I found myself weeping the other day as I read the letter from my sixth-grade son’s school telling us of the elaborate preparations they have taken to be ready for tomorrow. They will have an all-school meeting and the school psychologist will be available for the kids and their parents. They are taking every precaution to be sensitive to the possible anxiety and unsettling behaviors that might ensue.
As I flash back to last year, my oldest son was 50 yards from ground zero in an adjacent building. He has now relocated to Denver and started a new life with his wife. Over Labor Day weekend, he was visiting with us in New Hampshire, celebrating our family life together. At one point, we were having a discussion and on the television was a reference to 9/11. He still has memories burned into his mind (I’m sure they will never leave) that caused him to have an emotional outburst. I didn’t fully understand it then, but on reflection, it makes sense. After all, terrorists invaded his and our collective lives, changing us forever.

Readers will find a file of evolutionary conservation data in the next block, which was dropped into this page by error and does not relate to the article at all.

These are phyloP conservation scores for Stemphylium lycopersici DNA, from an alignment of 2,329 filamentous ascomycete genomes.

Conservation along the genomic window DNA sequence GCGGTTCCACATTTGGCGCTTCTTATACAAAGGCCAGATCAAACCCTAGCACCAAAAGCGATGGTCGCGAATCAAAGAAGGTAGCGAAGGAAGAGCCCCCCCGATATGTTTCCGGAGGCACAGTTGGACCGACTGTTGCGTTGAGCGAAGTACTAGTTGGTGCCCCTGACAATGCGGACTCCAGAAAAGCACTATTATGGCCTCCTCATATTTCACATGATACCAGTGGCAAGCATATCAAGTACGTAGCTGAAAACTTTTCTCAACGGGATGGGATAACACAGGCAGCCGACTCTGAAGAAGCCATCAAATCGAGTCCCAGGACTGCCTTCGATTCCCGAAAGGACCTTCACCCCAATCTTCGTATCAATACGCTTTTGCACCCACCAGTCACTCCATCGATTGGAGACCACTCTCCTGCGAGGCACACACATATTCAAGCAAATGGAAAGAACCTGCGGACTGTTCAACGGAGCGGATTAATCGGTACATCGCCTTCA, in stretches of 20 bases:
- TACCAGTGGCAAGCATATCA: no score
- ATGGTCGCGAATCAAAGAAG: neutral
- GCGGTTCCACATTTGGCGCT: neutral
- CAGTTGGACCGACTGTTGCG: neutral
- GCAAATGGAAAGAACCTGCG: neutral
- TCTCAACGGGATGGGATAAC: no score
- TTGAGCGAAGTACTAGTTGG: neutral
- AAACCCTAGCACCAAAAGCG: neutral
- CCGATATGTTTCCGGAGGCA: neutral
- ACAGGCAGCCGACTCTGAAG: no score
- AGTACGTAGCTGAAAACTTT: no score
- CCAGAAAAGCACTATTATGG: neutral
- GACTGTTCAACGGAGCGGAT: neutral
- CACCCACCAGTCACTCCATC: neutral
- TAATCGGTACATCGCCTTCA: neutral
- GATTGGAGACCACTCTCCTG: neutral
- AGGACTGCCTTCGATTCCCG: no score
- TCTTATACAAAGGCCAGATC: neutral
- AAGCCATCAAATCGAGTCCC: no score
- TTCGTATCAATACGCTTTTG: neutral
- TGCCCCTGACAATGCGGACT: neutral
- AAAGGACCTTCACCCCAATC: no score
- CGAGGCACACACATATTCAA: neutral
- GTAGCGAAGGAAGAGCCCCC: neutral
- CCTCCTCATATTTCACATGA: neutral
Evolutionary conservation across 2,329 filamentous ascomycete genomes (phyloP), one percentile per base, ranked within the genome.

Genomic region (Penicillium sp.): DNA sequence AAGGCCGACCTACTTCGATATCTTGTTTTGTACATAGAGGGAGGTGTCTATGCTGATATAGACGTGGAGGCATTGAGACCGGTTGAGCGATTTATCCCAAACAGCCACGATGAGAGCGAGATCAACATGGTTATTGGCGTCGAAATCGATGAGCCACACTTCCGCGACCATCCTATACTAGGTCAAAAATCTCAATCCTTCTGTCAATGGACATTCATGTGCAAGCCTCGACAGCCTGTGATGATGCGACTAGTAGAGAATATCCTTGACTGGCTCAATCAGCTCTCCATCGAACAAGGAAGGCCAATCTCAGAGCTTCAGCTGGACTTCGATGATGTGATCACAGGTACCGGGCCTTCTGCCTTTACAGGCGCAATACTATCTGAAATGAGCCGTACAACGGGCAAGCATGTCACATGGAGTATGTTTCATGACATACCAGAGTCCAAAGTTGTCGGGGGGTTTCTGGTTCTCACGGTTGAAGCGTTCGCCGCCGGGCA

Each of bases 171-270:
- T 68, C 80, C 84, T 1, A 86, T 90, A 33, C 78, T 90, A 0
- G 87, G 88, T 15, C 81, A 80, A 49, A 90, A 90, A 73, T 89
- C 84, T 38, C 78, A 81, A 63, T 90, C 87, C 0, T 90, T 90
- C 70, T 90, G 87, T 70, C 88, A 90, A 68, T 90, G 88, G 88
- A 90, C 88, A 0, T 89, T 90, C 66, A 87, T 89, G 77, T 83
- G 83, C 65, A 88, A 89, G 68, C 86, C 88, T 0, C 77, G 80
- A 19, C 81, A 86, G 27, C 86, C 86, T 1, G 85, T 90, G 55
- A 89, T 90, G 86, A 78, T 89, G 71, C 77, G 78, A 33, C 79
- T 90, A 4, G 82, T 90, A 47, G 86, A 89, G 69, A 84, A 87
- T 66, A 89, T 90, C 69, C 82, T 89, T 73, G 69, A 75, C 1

We had a spirited debate at the dinner table about American civil liberties and whether we, as a nation, are going too far to limit our freedom in the interest of nailing the terrorists. On one hand, my father-in-law thinks we are going too far in limiting our freedom—forever taking away our civil liberties. My son, on the other hand, thinks we should search and destroy until we find the perpetrators. I guess if I had been 50 yards away, I’d feel the same way.
It is difficult to return to a normal life after a traumatic event like this happens. All loss needs to be mourned and this was a tremendous loss, by any measure. Mourning will occur for a long time and it may take years for many to understand the implications of this tragic event. I know I need to be more tolerant with those who are especially affected by the aftermath of September 11th.
When an event like this happens, do you feel like all the good you do in your lives is not really worth it or do you redouble your efforts and press ahead even more vigorously? I suggest we look at the world as it can be, the possibilities for a safe and happy world, one where we can live in harmony with each other. When you go home tonight, turn to the person closest to you and give them a big hug. After all, this is what living is all about.